The Link Between Scoliosis & Spinal Fluid Flow

Category: Scoliosis | Author: Stefano Sinicropi | Date: June 22, 2016

spinal fluid

A new study suggests that irregular spinal fluid flow throughout the spinal column could be linked to a type of scoliosis that can affect humans during their early years.

Zebrafish

To uncover the link, researchers at the University of Princeton studied the effects of gene mutations in zebrafish. The same type of mutations are present in humans, and researchers wanted to see if the genes damaged areas of their spine. Throughout their research they uncovered that the mutated genes damaged the cilia – tiny hair-like projections that line the spinal canal and facilitate spinal fluid movement. Moreover, damage to these cilia led to an abnormal curvature of the spine.

“This is the first hint of a biological mechanism for idiopathic scoliosis,” said Rebecca Burdine, associate professor of molecular biology at Princeton, and senior author of the study. “We hope this research will open up new areas of inquiry as to how the disruptions to normal cerebrospinal fluid flow can lead to spinal curvature.”

Cilia Study

Researchers noticed the association when studying the effects of disrupted cilia and spinal curvature in adult zebrafish. They studied two sets of zebrafish, one with normal functioning cilia and one whose cilia had be genetically altered. The team of scientists noted that zebrafish with the altered cilia experienced irregular and slower than normal flow of the spinal fluid throughout the spinal canal. This irregular flow led to excessive spinal curvatures and a brain-swelling condition known as hydrocephalus in the zebrafish.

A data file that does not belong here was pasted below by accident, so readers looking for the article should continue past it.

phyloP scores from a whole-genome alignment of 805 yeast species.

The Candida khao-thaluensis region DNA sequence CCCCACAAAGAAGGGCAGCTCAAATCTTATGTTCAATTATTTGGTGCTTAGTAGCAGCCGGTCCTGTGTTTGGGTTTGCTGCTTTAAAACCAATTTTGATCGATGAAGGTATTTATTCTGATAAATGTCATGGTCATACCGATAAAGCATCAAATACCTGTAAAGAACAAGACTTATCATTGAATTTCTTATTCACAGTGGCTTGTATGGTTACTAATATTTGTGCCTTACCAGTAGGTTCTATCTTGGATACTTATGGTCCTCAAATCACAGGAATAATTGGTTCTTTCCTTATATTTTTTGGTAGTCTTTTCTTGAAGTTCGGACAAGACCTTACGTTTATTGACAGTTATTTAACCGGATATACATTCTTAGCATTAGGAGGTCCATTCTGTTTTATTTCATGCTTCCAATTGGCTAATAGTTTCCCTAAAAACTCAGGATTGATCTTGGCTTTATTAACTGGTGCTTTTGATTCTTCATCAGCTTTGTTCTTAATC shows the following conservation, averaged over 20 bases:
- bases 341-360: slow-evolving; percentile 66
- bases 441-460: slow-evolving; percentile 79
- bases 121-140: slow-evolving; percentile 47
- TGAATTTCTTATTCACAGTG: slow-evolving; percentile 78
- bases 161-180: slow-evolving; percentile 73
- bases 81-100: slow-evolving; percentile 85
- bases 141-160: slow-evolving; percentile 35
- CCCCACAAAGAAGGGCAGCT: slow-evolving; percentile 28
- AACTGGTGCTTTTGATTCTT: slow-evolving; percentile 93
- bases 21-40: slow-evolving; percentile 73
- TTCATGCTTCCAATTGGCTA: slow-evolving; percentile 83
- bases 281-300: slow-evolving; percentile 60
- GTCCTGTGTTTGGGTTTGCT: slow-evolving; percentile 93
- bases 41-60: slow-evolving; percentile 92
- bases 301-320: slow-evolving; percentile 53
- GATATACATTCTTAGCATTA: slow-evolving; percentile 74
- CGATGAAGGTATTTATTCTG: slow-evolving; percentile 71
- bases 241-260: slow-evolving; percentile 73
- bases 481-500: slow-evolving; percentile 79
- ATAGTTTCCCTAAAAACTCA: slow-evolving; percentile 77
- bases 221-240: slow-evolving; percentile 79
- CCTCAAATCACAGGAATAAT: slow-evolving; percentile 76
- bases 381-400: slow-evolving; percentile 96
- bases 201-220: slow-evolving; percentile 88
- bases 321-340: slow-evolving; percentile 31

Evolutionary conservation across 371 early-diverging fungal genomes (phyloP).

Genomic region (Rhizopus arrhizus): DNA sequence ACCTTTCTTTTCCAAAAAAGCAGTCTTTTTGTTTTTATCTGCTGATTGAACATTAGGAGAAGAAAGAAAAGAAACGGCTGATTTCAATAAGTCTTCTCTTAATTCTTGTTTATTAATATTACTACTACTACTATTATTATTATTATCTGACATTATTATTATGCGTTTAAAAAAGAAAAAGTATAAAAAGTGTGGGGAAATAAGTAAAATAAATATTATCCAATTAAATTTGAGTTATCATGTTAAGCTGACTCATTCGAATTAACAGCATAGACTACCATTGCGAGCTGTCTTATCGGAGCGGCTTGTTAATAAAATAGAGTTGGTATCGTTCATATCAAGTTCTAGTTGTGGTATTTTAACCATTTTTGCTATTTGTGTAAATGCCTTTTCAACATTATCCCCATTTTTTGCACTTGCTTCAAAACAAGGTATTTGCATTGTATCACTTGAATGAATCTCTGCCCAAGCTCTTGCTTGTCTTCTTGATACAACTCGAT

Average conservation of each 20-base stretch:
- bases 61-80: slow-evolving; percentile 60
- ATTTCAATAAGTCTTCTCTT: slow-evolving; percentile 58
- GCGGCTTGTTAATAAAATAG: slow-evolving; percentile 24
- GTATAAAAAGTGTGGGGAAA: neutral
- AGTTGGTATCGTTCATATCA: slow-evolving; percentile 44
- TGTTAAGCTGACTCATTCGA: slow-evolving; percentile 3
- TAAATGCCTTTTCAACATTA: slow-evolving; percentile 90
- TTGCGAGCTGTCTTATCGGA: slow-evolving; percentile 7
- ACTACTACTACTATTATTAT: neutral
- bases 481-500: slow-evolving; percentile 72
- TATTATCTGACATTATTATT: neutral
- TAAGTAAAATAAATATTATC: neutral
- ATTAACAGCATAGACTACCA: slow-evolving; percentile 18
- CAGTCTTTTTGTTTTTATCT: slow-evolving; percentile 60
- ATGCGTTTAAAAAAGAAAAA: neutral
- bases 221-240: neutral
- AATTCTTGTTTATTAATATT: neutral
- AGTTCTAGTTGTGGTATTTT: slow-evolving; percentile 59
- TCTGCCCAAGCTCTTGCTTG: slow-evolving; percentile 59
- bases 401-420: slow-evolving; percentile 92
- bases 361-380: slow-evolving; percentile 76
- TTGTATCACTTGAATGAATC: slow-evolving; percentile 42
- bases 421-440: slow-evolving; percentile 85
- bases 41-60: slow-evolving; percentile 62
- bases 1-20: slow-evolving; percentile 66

It’s interesting that researchers were able to find the association between irregular spinal fluid flow and spine curvature, but what’s fascinating is what happened when researchers repaired the damaged cilia. Once repaired, cerebrospinal fluid flow returned to normal and it actually prevented spinal curvatures from continuing. Should the research be translatable to humans, the study could lead to a non-surgical approach for treating idiopathic scoliosis, which has no known cause and affects nearly three percent of adolescents.

“We demonstrated that if we could restore gene function in the motile ciliated tissues, we could restore cerebrospinal fluid flow, and we could actually prevent scoliosis in these mutants,” said Brian Ciruna, an associate professor of molecular genetics at the University of Toronto and senior scientist at the Hospital for Sick Children in Toronto.

This isn’t the first time researchers have studied spinal developments in zebrafish. Further studies will be tasked with understanding the mechanisms by which disrupted cerebrospinal fluid flow causes the spine to curve, but for now, the research is promising.

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